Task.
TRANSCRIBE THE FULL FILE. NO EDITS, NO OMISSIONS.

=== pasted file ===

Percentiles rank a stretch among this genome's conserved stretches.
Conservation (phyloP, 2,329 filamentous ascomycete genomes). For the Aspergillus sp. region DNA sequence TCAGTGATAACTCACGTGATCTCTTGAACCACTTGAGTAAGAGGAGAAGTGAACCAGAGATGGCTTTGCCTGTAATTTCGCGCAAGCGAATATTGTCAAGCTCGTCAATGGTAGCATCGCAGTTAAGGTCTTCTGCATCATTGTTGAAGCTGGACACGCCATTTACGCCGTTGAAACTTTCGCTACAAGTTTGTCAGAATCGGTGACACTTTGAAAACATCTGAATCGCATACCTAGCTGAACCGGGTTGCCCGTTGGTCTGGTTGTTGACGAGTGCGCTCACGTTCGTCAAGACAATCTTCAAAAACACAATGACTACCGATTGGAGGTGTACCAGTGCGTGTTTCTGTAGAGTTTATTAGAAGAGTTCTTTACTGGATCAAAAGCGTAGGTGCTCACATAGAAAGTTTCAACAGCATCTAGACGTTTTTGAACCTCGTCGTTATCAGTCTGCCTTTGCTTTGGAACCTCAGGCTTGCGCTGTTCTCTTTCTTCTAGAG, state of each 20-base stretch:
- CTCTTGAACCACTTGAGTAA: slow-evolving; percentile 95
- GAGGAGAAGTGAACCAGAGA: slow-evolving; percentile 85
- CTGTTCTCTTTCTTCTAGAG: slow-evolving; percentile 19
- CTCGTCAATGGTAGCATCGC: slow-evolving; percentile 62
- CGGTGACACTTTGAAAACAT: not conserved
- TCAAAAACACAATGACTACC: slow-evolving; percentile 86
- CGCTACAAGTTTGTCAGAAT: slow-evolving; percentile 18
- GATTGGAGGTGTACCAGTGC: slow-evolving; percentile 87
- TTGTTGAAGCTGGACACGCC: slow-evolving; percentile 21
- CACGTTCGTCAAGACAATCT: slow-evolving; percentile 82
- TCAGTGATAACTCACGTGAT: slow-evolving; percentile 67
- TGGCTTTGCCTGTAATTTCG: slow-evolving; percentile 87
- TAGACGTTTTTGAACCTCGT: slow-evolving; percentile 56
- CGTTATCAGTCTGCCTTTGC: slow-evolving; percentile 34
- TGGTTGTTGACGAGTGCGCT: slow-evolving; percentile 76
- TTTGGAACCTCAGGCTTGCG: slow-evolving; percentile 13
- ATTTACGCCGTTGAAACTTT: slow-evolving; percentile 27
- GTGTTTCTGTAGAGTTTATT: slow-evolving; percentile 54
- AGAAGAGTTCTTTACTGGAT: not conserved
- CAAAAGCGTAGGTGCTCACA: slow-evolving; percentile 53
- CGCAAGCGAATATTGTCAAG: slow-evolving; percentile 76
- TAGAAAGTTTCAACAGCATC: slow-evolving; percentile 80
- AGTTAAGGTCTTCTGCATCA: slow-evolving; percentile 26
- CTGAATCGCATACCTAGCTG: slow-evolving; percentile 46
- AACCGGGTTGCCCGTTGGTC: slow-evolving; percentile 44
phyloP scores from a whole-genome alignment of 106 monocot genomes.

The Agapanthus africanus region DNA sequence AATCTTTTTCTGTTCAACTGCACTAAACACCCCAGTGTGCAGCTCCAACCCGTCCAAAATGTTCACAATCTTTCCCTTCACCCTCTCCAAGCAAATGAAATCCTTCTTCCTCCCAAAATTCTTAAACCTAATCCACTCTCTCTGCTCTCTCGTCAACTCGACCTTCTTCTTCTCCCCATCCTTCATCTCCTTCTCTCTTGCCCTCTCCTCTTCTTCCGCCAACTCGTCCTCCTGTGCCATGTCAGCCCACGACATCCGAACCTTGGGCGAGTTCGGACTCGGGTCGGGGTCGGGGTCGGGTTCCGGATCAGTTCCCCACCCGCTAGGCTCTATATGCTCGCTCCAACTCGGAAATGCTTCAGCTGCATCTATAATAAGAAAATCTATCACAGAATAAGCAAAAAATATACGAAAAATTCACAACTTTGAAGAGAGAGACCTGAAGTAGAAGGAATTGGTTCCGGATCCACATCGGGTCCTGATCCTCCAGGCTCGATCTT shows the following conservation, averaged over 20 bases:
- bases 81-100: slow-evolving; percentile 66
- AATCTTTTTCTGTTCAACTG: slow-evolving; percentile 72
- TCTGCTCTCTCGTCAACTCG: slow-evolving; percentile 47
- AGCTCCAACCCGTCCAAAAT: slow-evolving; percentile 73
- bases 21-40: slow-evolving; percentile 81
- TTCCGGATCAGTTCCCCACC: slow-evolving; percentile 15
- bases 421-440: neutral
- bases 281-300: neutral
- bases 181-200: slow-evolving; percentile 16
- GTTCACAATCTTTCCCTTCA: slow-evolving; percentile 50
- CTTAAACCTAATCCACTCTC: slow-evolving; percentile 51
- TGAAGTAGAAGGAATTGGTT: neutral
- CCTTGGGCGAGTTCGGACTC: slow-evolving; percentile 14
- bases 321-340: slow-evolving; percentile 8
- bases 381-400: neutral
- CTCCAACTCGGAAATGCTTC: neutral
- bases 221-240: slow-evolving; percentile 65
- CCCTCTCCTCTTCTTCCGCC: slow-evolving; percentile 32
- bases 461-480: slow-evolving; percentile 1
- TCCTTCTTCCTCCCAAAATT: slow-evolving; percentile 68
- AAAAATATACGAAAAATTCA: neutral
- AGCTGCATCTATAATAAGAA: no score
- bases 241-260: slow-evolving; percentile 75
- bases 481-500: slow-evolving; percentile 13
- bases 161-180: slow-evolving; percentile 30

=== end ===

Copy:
Percentiles rank a stretch among this genome's conserved stretches.
Conservation (phyloP, 2,329 filamentous ascomycete genomes). For the Aspergillus sp. region DNA sequence TCAGTGATAACTCACGTGATCTCTTGAACCACTTGAGTAAGAGGAGAAGTGAACCAGAGATGGCTTTGCCTGTAATTTCGCGCAAGCGAATATTGTCAAGCTCGTCAATGGTAGCATCGCAGTTAAGGTCTTCTGCATCATTGTTGAAGCTGGACACGCCATTTACGCCGTTGAAACTTTCGCTACAAGTTTGTCAGAATCGGTGACACTTTGAAAACATCTGAATCGCATACCTAGCTGAACCGGGTTGCCCGTTGGTCTGGTTGTTGACGAGTGCGCTCACGTTCGTCAAGACAATCTTCAAAAACACAATGACTACCGATTGGAGGTGTACCAGTGCGTGTTTCTGTAGAGTTTATTAGAAGAGTTCTTTACTGGATCAAAAGCGTAGGTGCTCACATAGAAAGTTTCAACAGCATCTAGACGTTTTTGAACCTCGTCGTTATCAGTCTGCCTTTGCTTTGGAACCTCAGGCTTGCGCTGTTCTCTTTCTTCTAGAG, state of each 20-base stretch:
- CTCTTGAACCACTTGAGTAA: slow-evolving; percentile 95
- GAGGAGAAGTGAACCAGAGA: slow-evolving; percentile 85
- CTGTTCTCTTTCTTCTAGAG: slow-evolving; percentile 19
- CTCGTCAATGGTAGCATCGC: slow-evolving; percentile 62
- CGGTGACACTTTGAAAACAT: not conserved
- TCAAAAACACAATGACTACC: slow-evolving; percentile 86
- CGCTACAAGTTTGTCAGAAT: slow-evolving; percentile 18
- GATTGGAGGTGTACCAGTGC: slow-evolving; percentile 87
- TTGTTGAAGCTGGACACGCC: slow-evolving; percentile 21
- CACGTTCGTCAAGACAATCT: slow-evolving; percentile 82
- TCAGTGATAACTCACGTGAT: slow-evolving; percentile 67
- TGGCTTTGCCTGTAATTTCG: slow-evolving; percentile 87
- TAGACGTTTTTGAACCTCGT: slow-evolving; percentile 56
- CGTTATCAGTCTGCCTTTGC: slow-evolving; percentile 34
- TGGTTGTTGACGAGTGCGCT: slow-evolving; percentile 76
- TTTGGAACCTCAGGCTTGCG: slow-evolving; percentile 13
- ATTTACGCCGTTGAAACTTT: slow-evolving; percentile 27
- GTGTTTCTGTAGAGTTTATT: slow-evolving; percentile 54
- AGAAGAGTTCTTTACTGGAT: not conserved
- CAAAAGCGTAGGTGCTCACA: slow-evolving; percentile 53
- CGCAAGCGAATATTGTCAAG: slow-evolving; percentile 76
- TAGAAAGTTTCAACAGCATC: slow-evolving; percentile 80
- AGTTAAGGTCTTCTGCATCA: slow-evolving; percentile 26
- CTGAATCGCATACCTAGCTG: slow-evolving; percentile 46
- AACCGGGTTGCCCGTTGGTC: slow-evolving; percentile 44
phyloP scores from a whole-genome alignment of 106 monocot genomes.

The Agapanthus africanus region DNA sequence AATCTTTTTCTGTTCAACTGCACTAAACACCCCAGTGTGCAGCTCCAACCCGTCCAAAATGTTCACAATCTTTCCCTTCACCCTCTCCAAGCAAATGAAATCCTTCTTCCTCCCAAAATTCTTAAACCTAATCCACTCTCTCTGCTCTCTCGTCAACTCGACCTTCTTCTTCTCCCCATCCTTCATCTCCTTCTCTCTTGCCCTCTCCTCTTCTTCCGCCAACTCGTCCTCCTGTGCCATGTCAGCCCACGACATCCGAACCTTGGGCGAGTTCGGACTCGGGTCGGGGTCGGGGTCGGGTTCCGGATCAGTTCCCCACCCGCTAGGCTCTATATGCTCGCTCCAACTCGGAAATGCTTCAGCTGCATCTATAATAAGAAAATCTATCACAGAATAAGCAAAAAATATACGAAAAATTCACAACTTTGAAGAGAGAGACCTGAAGTAGAAGGAATTGGTTCCGGATCCACATCGGGTCCTGATCCTCCAGGCTCGATCTT shows the following conservation, averaged over 20 bases:
- bases 81-100: slow-evolving; percentile 66
- AATCTTTTTCTGTTCAACTG: slow-evolving; percentile 72
- TCTGCTCTCTCGTCAACTCG: slow-evolving; percentile 47
- AGCTCCAACCCGTCCAAAAT: slow-evolving; percentile 73
- bases 21-40: slow-evolving; percentile 81
- TTCCGGATCAGTTCCCCACC: slow-evolving; percentile 15
- bases 421-440: neutral
- bases 281-300: neutral
- bases 181-200: slow-evolving; percentile 16
- GTTCACAATCTTTCCCTTCA: slow-evolving; percentile 50
- CTTAAACCTAATCCACTCTC: slow-evolving; percentile 51
- TGAAGTAGAAGGAATTGGTT: neutral
- CCTTGGGCGAGTTCGGACTC: slow-evolving; percentile 14
- bases 321-340: slow-evolving; percentile 8
- bases 381-400: neutral
- CTCCAACTCGGAAATGCTTC: neutral
- bases 221-240: slow-evolving; percentile 65
- CCCTCTCCTCTTCTTCCGCC: slow-evolving; percentile 32
- bases 461-480: slow-evolving; percentile 1
- TCCTTCTTCCTCCCAAAATT: slow-evolving; percentile 68
- AAAAATATACGAAAAATTCA: neutral
- AGCTGCATCTATAATAAGAA: no score
- bases 241-260: slow-evolving; percentile 75
- bases 481-500: slow-evolving; percentile 13
- bases 161-180: slow-evolving; percentile 30